The classic example of an asset bubble was the Tulip Mania that occurred in 1636 when the Dutch began to import tulip bulbs from the Ottoman Empire. Speculators spurred irrational expectations for the value of this new product by bidding up the prices. More and more people rushed into the market after hearing about all the money that was being made. Prices skyrocketed higher and higher, but eventually crashed when it was proven that the actual product was not so valuable. Almost 100 years later the South Sea Bubble was a disastrous investment for many people in England - including the great Sir Isaac Newton. The South Sea company had monopoly rights for trade between Britain and South America in the early 18th century, and investors bought its shares on the expectation of huge profits. Once again a feeding frenzy based on unrealistic expectations drove the prices sky high, but in the end the value of the shares crashed to zero.

Other bubbles rose and fell throughout the years, including the US stock market crash of 1929 which was a primary cause of the Great Depression. A troubling aspect of recent economic history is that these bursting bubbles seem to be coming more and more frequently. In the 1990’s we had the Dot Com Bubble when the explosion of internet companies on the stock markets created a buzz that drove excessive speculation. If a new company’s name ended in ‘dot com’ the public flocked to buy its shares, creating ridiculously high valuations despite the fact that the companies generated little or no profits. Most of them went bust in 2001 when the bubble exploded, but it was soon followed by the inflation of a new economic balloon.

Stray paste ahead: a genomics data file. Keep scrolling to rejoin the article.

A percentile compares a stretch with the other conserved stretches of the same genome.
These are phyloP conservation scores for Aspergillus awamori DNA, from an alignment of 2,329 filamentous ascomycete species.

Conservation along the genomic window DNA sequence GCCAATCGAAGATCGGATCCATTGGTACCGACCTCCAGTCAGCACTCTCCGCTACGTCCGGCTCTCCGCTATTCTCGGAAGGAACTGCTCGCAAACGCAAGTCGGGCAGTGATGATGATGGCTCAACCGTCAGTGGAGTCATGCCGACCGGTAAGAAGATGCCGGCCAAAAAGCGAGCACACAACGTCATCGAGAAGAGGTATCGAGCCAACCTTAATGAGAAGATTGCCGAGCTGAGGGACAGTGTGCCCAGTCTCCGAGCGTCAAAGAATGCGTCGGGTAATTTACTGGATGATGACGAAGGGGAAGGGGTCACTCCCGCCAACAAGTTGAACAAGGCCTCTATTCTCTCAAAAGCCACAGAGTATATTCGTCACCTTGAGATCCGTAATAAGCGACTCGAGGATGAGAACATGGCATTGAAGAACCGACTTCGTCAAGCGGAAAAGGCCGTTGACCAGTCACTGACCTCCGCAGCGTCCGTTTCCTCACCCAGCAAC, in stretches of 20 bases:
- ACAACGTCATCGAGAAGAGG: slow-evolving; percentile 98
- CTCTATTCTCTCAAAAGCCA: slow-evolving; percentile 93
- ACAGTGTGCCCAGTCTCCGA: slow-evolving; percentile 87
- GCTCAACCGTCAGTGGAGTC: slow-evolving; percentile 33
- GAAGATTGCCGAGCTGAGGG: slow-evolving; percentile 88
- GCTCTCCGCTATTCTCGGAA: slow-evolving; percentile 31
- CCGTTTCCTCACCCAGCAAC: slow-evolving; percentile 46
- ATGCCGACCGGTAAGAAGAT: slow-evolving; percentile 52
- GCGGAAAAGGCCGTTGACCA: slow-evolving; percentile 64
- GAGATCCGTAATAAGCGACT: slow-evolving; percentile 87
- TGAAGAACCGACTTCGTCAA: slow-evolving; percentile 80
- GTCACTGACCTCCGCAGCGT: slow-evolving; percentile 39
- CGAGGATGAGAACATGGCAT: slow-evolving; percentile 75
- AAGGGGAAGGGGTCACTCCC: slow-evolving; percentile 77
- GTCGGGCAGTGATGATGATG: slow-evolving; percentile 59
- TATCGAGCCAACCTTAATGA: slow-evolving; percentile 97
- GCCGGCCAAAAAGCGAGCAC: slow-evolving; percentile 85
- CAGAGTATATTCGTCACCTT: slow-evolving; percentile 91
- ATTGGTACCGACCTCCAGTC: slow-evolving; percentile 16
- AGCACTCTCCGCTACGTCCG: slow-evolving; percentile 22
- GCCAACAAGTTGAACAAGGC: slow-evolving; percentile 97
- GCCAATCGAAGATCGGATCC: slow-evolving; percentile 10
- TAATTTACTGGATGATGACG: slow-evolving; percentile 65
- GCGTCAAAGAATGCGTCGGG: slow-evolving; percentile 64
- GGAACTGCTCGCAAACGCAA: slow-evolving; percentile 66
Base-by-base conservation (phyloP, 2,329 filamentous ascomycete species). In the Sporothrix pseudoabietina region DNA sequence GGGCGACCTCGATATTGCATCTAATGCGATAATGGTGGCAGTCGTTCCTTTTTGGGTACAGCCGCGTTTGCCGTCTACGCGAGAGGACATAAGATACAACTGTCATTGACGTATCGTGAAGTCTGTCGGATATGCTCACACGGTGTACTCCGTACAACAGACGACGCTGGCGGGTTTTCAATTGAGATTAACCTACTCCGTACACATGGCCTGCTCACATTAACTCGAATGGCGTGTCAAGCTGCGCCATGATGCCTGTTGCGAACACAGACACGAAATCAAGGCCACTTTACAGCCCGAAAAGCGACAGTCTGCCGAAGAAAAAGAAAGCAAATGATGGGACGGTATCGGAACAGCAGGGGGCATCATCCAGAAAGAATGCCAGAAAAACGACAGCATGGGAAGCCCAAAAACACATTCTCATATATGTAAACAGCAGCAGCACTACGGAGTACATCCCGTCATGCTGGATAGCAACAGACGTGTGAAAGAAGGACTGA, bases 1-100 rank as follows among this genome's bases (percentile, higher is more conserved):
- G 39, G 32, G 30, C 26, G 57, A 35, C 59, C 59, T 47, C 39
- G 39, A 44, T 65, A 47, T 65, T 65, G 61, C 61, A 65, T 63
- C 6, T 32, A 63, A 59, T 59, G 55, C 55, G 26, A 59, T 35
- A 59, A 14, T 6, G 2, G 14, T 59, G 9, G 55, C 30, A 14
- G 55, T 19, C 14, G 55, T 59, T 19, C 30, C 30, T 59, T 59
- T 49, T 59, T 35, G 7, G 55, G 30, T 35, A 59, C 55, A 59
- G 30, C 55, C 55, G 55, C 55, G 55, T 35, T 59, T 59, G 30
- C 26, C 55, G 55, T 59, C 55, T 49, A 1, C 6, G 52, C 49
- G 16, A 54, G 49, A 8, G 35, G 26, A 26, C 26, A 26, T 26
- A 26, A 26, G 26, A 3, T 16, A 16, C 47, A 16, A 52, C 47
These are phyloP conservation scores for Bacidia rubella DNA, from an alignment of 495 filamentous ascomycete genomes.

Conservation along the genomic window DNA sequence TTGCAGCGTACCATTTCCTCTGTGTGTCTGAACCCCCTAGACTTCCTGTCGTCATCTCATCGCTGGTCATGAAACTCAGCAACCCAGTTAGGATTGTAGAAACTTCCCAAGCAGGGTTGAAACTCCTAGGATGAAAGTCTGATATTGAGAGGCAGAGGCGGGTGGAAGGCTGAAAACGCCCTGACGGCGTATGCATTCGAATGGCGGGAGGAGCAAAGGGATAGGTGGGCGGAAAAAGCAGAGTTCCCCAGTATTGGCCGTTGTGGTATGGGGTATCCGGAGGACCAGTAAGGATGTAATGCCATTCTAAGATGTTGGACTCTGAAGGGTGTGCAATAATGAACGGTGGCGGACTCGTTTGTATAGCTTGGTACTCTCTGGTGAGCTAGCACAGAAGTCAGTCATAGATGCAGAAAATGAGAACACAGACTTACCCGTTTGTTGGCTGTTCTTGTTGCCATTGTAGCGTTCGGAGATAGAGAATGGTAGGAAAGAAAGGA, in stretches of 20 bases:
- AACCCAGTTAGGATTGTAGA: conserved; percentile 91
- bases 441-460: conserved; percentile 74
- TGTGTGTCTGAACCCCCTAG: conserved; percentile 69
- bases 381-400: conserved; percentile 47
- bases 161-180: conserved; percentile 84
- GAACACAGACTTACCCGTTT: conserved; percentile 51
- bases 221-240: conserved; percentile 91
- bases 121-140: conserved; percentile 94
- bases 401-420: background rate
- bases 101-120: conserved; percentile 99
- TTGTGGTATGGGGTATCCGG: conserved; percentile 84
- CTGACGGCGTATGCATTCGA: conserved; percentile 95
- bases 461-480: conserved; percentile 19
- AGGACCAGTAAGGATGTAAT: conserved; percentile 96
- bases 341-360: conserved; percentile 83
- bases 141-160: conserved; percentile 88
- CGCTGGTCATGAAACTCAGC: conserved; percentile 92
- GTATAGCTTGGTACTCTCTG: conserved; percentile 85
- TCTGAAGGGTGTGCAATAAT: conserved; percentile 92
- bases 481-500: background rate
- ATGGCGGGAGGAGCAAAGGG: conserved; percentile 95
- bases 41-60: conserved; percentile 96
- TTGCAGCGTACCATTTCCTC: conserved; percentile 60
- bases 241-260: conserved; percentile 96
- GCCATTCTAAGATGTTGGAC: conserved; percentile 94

The worldwide collapse of the banking system in 2008 was the direct result of a bubble in US housing prices. This Subprime Mortgage Crisis involved complicated financial dealings, but here is a simple explanation: The big Wall Street banks irresponsibly pushed housing loans to people whom they knew could not afford the mortgage payments. The banks did this because they were making massive amounts of money by packaging these mortgage loans into bonds that they sold for a huge profit. As long as housing prices continued to rise the homeowners could re-finance their homes to cover their mortgages. However, as soon as prices levelled off millions of people defaulted on their mortgages, and by 2008 the bonds that were built on these failing mortgages had lost most of their value. This caused the great economic crisis that we are just coming out of now.

So is Bitcoin a bubble? Do these examples from the past foreshadow the possible collapse of a currency that has very little intrinsic value? Will many of its investors come to realise that the emperor has no clothes? History says that bubbles are caused when people see so much money being made so easily, that they jump in to join the ride up. It also says that when investors start to cash in their gains the price begins to tumble, and this causes a rush to the exits, as everyone tries to get their money out before it is too late.

This history does not bode well for value of Bitcoin, however, there is one example of a bubble that has persisted for centuries without bursting. Its value has fluctuated throughout the years, but it has always remained a reliable store of wealth. This indestructible bubble is called Gold - a shiny metal with only minor commercial uses that has nonetheless been highly valued since the beginning of civilization. Why is gold valuable... only because people believe it is... and that abstract belief has stood the test of time. So maybe Bitcoin - which also has only a minor real value - can be the gold of the 21st century. Many people are betting on that possibility... time will tell.